a humble gift of poetry

December 31, 2014

Peter Miller tomato can

You may know Peter Miller from his eponymous Seattle architecture and design bookstore, Peter Miller Books (or earlier variations on the bookstore theme: Montana Books, Miller & Mungo, and bookstores at the aquarium and zoo), or perhaps you’re familiar with his new book, Lunch at the Shop. Now KPLU’s Jennifer Wing offers another element of Peter Miller lore: “Seattle’s Peter Miller Reflects On The Year With Poetry On Tomato Cans.” Fun.
. . . . .
photo by Jennifer Wing

on poetry

December 30, 2014

Patti Smith photo by Angelo Cricchi“Vowels are the most illuminated letters in the alphabet. Vowels are the colors and souls of poetry and speech.”
Patti Smith
(b. December 30, 1946)
. . . . .
Patti Smith photo by Angelo Cricchi

see Cirque!

December 29, 2014

Cirque 6.1

A Literary Journal for the North Pacific Rim
is now online (full-text) and available for purchase at www.cirquejournal.com

one more best-of list

December 28, 2014

The New Yorker

We recently posted a list of lists to give you a head start on your poetry reading for the coming months. And here’s one more, as The New Yorker weighs in with Dan Chiasson’s list of Nine Great Poetry Books of 2014.

if not poetry, poetic…

December 27, 2014

Millennium Bridge Subway, Carlisle, England

The Cursing Stone is a 14-ton granite boulder that resides in a subway beneath the Millennium Bridge that connects Tullie House Museum with Carlisle Castle, in Carlisle, England.

Here’s a bit of history that helps explain the stone: “The Border Reivers were gangs of horsemen who raided those parts of England and Scotland within a day’s ride of the border between the two countries from around 1300 to 1600. Reivers stole cattle, sheep and horses, and were even known to hire themselves out as mercenaries.” (Education Scotland) In 1525, hoping to end the reign of terror, the Archbishop of Glasgow put a curse on the Boarder Reiver families; the curse was spoken at parishes throughout the region.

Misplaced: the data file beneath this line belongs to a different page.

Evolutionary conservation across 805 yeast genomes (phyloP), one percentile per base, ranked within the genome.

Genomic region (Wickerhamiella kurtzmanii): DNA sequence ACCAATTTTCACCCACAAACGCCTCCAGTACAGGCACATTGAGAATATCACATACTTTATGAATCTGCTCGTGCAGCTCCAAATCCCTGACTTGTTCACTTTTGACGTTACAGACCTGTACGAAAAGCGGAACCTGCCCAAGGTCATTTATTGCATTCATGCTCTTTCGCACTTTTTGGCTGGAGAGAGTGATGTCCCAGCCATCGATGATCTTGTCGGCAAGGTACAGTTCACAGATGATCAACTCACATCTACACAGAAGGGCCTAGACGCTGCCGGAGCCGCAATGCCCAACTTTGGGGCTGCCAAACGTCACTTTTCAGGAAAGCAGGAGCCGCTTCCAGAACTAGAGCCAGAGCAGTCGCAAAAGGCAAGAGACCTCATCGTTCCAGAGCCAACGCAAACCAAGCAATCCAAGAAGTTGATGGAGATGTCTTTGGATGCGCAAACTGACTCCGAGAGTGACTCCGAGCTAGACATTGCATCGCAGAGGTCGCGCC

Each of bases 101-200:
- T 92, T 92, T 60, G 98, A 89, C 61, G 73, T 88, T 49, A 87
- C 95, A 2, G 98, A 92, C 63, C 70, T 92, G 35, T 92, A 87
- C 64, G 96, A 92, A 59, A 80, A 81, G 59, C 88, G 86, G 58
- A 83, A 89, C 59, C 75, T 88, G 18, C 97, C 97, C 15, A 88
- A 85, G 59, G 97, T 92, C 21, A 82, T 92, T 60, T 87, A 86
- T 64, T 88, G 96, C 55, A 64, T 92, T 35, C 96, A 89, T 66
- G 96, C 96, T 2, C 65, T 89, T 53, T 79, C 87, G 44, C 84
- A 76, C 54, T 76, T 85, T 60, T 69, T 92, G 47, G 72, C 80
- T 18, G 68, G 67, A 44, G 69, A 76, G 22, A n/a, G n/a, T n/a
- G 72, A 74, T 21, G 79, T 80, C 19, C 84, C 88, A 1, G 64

In 2001, artist Gordon Young, in a collaboration with Why Not Associates, inscribed the 1,069-word curse on the stone and it was installed on a pathway that contains the names of all the Boarder Reiver families. Almost as soon as it was installed, it was blamed for numerous local disasters, including the spread of hoof and mouth disease, but after a council vote in 2005 was saved from destruction and remains on view.

The artist is descended from a Border Reiver family and that heritage led to his interest in the curse. (See also: Young’s beautiful poetry walk, A Flock of Words and other collaborations with Why Not Associates, including Walk of Art.)
. . . . .
Cursing Stone photo

joy, baby!

December 25, 2014

joy baby © j.i. kleinberg

joy, baby!
© j.i. kleinberg

on poetry

December 24, 2014

Dana Gioia by Lynda Koolish“Poetry can be reticent without being obscure.”
Dana Gioia
(b. December 24, 1950)
. . . . .
photo by Lynda Koolish

on poetry

December 23, 2014

Harriet Monroe“Poems, paintings, statues, ‘of very great distinction,’ are not created often; meantime the lesser achievements in these arts — the vital and provocative experiments, the works which seem to embody some mood of beauty, the expressions of insight or inspiration which seem a-thrill and alive — these are entitled to the consideration of the public. They must have this consideration, the poet — the artist of any kind — must have a public to speak to, else his art cannot grow, he can not go on. The people must grant a hearing to the best poets they have, else they will never have better.”
Harriet Monroe
(December 23, 1860 – September 26, 1936)
from a letter to the editor
The Dial, Volume 54, 1913
. . . . .

ornament the season

December 22, 2014

ornament © j.i. kleinberg 2014

Have a word-ful season!
ornament © j.i. kleinberg 2014

A healthy update…

December 20, 2014

Poems in the Waiting RoomEarly last year, we posted a story about Poems in the Waiting Room, a wonderful UK-based project that prints and distributes poems to waiting rooms in hospitals and doctors’ offices. Well, it seems that PitWR is thriving! New editions have appeared in Colombia and the U.S., and discussions are underway in South Africa. PitWR New Zealand has issued Braille editions of their recent booklets.

“The poems cover both the canon of English verse and contemporary works — poetry from Quill to Qwerty.” What’s more, PitWR accepts suggestions and submissions of “short uplifting poems.” More on the Poems in the Waiting Room website and on Facebook.

In a similar but apparently unrelated vein, the National Health Service in Central and North West London has recently produced a booklet, Poems for those who wait, with poems drawn from the collection at Poems for… (downloadable, free, if you register), which, for a number of years, produced and distributed poem-posters to healthcare centers, embassies, libraries, etc.

Also unrelated, but as long as we’re on the subject… The Waiting Room Reader: Stories to Keep You Company and Waiting Room Reader, Vol II: Words to Keep You Company were published in 2009 and 2013, respectively, by CavanKerry Press Ltd. Read an article about the two collections, “Poetry for Patients and Their Families,” in Poets & Writers.

You can read Elizabeth Bishop’s poem, In the Waiting Room, without an appointment.